Cool and rainy this morning in Central Wyoming. Not gonna lie, it feels pretty good! We are officially at the midpoint of September and we are right where we are supposed to be. Flows on Grey Reef are at 500cfs, Miracle Mile 530cfs and Fremont is holding steady at 75cfs. Everything is fishing well, actually really well. Water temperatures have dropped to a more comfortable level and conditions, especially on Grey Reef, are primo.
Pretty standard when we see the drop in flows, Grey Reef is running very clear and the vegetation is far less of a hinderance. That being said, it has been buggy and the fish are looking up. Huge trico numbers in the morning and pseudos in the afternoon. Our Grey Reef guides have pretty much been rowing around looking for heads. A little longer leader, tethered to 4X or 5X with a single dry (i.e. para adams, trico spinner), or a double fly rig with something a little bulkier (i.e. X caddis) with a trico spinner dropper. If dry fly fishing isn’t your thing, you can still catch them on trusty nymph rig. Our go-to nymphs have been PALs, RS2 foam-wings in black and grey, pheasant tails, Pat’s rubber legs and/or a black two-bit hooker. Our nymph rigs have been between 3-6ft in length and anything from no weight to 1-2BB split shot. It really just depends on the type of water you are fishing.
Well for those of you who did not see our social media posts, Grey Reef flows are up. Grey Reef is currently sitting at 2,000cfs. It was a welcomed bump in flows for sure, especially considering the warmer weather we have had over the weekend. From what we have heard, flows on Grey Reef may reach 3,500cfs by the end of this month. Plans for the Mile are as follows; remain at 1,500cfs for the next few weeks, then drop down to 500cfs for the remainder of the summer. That’s what we know at this time and as always we will keep you updated as we learn more.
After a very mild and pleasant fall we have rolled into more of our standard winter weather program. Weather and wind. Either we’re getting snow or it’s blowing, that’s pretty much it in a nutshell. Population control for Central Wyoming.
Grey Reef is finally starting to see some icy conditions below Government Bridge. The Upper, as always this time of year, is the place to be. Flows are at 450cfs and clear, with the vegetation becoming less and less by the day. Pine squirrel leeches, PALs, rhinestones, reef worms and small pheasant tails are the bugs of choice. With water temperatures dropping we are definitely concentrating on the lower half of the run and focusing on the deeper tailouts and seams. Thats not to say you can’t find them nosed up to shelf during the afternoon midge hatch but the most overall productive water is going to be the deep stuff.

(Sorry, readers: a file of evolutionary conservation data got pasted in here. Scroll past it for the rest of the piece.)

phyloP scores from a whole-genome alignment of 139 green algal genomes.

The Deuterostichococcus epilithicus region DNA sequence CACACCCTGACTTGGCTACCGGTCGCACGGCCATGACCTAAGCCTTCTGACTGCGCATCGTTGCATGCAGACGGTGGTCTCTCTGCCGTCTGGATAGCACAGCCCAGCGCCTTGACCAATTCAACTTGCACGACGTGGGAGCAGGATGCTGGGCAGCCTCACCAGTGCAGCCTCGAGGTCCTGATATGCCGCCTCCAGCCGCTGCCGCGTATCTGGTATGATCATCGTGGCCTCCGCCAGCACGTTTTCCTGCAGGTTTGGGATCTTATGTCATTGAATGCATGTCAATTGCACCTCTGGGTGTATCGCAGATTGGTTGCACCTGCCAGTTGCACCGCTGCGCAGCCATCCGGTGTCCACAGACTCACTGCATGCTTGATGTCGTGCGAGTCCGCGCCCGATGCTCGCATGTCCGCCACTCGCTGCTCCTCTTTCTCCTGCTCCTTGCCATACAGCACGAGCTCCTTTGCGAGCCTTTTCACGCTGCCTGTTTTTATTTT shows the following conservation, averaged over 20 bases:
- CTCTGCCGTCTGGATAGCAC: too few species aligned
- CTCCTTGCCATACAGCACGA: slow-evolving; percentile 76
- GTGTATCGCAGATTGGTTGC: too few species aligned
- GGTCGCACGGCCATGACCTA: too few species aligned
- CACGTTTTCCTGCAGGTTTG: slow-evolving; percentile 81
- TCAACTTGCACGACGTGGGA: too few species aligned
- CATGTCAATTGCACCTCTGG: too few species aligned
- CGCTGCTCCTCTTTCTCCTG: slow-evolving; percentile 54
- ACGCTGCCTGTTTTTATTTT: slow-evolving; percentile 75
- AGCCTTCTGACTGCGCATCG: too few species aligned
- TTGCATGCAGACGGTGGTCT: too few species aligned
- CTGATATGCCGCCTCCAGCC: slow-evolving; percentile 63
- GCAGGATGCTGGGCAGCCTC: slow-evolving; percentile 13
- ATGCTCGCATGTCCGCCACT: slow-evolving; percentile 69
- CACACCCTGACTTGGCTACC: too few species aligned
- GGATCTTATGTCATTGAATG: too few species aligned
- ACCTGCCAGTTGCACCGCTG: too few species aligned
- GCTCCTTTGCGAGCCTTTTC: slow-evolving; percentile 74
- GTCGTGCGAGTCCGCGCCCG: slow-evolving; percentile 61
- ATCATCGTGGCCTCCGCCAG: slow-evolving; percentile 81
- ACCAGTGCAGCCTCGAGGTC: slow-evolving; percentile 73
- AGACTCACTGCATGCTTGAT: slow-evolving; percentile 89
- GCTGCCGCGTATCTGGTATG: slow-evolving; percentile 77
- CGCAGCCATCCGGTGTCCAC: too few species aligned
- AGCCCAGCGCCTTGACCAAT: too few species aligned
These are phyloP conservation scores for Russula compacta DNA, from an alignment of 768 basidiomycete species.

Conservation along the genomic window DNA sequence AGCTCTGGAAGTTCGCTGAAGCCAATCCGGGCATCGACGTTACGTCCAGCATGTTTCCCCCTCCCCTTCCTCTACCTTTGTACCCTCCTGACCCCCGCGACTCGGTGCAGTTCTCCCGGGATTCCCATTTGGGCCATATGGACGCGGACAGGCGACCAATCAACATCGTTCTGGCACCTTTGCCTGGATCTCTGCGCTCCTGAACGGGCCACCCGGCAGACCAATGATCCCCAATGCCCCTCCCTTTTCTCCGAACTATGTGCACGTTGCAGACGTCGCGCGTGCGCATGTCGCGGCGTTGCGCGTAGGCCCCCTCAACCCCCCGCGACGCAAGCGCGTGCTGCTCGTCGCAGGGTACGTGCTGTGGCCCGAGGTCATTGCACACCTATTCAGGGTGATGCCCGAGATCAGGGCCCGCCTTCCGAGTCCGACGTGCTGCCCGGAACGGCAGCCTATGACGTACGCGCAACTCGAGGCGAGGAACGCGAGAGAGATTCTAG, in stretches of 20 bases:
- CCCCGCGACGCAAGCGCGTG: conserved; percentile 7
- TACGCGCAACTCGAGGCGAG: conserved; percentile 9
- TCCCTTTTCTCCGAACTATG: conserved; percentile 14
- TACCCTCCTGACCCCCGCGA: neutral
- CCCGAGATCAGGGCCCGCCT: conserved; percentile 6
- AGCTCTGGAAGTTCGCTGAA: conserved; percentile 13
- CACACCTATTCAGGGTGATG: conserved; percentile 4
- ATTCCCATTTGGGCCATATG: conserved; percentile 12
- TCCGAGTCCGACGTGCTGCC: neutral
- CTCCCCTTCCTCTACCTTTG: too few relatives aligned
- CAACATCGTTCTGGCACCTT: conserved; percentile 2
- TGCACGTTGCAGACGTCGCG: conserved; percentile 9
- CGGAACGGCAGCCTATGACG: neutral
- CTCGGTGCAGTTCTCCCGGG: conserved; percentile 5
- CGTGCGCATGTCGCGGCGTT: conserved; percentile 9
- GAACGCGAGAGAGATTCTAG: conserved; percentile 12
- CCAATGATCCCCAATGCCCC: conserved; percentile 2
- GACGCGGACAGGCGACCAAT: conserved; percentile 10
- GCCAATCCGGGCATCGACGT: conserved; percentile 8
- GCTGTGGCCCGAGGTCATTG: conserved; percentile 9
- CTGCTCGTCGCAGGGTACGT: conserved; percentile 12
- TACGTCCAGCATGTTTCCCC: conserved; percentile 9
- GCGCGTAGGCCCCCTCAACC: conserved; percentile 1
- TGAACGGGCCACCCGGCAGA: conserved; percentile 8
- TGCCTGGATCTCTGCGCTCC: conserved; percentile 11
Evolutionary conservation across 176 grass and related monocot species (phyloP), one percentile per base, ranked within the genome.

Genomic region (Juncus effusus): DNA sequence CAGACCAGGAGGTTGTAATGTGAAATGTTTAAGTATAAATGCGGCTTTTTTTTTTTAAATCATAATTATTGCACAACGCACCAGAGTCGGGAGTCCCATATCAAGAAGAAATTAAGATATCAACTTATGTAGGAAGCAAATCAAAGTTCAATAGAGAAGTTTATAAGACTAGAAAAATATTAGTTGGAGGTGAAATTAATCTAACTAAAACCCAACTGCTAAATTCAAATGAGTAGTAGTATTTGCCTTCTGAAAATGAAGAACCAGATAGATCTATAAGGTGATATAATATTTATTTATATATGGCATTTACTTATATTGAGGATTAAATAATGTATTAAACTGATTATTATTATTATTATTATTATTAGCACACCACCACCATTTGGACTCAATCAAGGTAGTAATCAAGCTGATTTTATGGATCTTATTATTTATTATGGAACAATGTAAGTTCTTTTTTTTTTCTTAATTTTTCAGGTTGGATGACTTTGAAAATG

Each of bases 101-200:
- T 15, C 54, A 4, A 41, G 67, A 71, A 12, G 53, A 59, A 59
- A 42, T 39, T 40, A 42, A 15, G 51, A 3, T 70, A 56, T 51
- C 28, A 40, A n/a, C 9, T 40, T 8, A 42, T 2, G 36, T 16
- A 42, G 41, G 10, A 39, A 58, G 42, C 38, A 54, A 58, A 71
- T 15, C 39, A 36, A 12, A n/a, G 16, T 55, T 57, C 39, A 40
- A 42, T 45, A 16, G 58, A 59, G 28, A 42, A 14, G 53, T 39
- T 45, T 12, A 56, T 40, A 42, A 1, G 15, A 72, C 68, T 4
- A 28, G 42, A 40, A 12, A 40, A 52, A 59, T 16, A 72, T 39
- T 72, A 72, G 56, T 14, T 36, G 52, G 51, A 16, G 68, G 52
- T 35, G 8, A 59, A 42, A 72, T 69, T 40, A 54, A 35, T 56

So how about the Miracle Mile fishing report? Well, with the weather finally shaping up more into its winter pattern the crowds have finally started to subside. Per usual, make sure to check with us our someone else “local” this time of year before you venture that way. Roads can get nasty and the Mile is not the place to get stuck this time of year. While nymphing is always a popular winter program on the Mile, you’ll find most of us headed out there to swing a streamer. Again, with water temperatures hovering slightly above freezing, the slow/deep tailouts are your friend. Intermediate lines and/or a short sink-tip is the way to go. These lines along with a weighted streamer will get you into the lower third of the water column, putting your streamer in front of their faces. For whatever reason you’re hard pressed to beat an articulated goldie or rusty trombone when it comes to swinging the Miracle Mile.
We hope everyone had a wonderful Thanksgiving! We are thankful for all of you and appreciate your patronage.
As we wrap up the Thanksgiving holiday, it appears we are going to continue on this mild weather pattern as we make our way into December. With day time highs in the 50s and lows above freezing, Grey Reef is open and fishable from Alcova to Glenrock, Wyoming. A little weird but we’ve seen it before. So, how’s the fishing? Pretty darn good. Afternoons are definitely fishing better than the mornings. More bugs and a little warmer water temps in the afternoon. According to General Manager Eric Anderson, a bead pheasant tail in sz. 16 or 18 has been the top bug. Other patterns would be, pine squirrel leeches, reef worms and/or a PAL. He has been sticking between 3-5ft in length and varying his weight run to run. On the streamer front, we have scaled down in size. Mini goldies, twin lakes specials and the old Seth special…the smaller stuff is working better for our crew. The Miracle Mile continues to be a little crowded but for those wanting to head that way, we would suggest swinging a streamer(i.e. kreelex, rusty trombone, peanut envy) in the deeper runs. Well, that’s about it on the fishing front for now. So, if you’re in the area make sure to stop by and see us.
FYI. As we roll into the “off season” our hours have changed a little bit. Current shop hours are as follows, 8am-noon, daily.
Stiff-arming a Miracle Mile Chunk (Photo by NPL Guide Josh Stevens)
Miracle Mile is a short tail water section of the the North Platte River that is arguably the most recognized piece of fly fishing water in the state of Wyoming. The “Mile” as it is commonly known, is actually 5 to 8+ miles long depending on the level of Pathfinder Reservoir. The term Miracle Mile was coined by Curt Gowdy who was a well-known sportscaster for NBC and ABC Sports during the 1960s and 1970s. The Reef Fly Shop is the nearest operation to Miracle Mile and we frequent this remote area in Carbon County. Wade fishing trips to Miracle Mile were some of the first guide assignments for North Platte Lodge in 1998, and current staff floated the Mile in their sweet yellow Aire Super Puma and cheap Sevylor K-79 inflatable kayak beginning in the early 1990s. We’ve been around a little while.
Don’t get us wrong, we love Miracle Mile and for the same reasons that it enjoys infamy. It is a good fishery with quality trout, it is remote, has lots of public access, it is easy to drive right to any run, has plenty of camping options, it fishes year round and oozes some lawless anonymity. Much of the public allure however, comes only from the name and lore.
GREY REEF If we had to choose it would be Grey Reef and none of the area fisheries would be a close second…not even Miracle Mile. Grey Reef for trophy class fish (25″), Grey Reef for dry fly, Grey Reef for high-volume fishing, Grey Reef for novice angler’s success, Grey Reef for angling diversity and response to hatches, Grey Reef for fish population and shear productive river mileage, Grey Reef for accessibility, Grey Reef for less fishing traffic and congestion.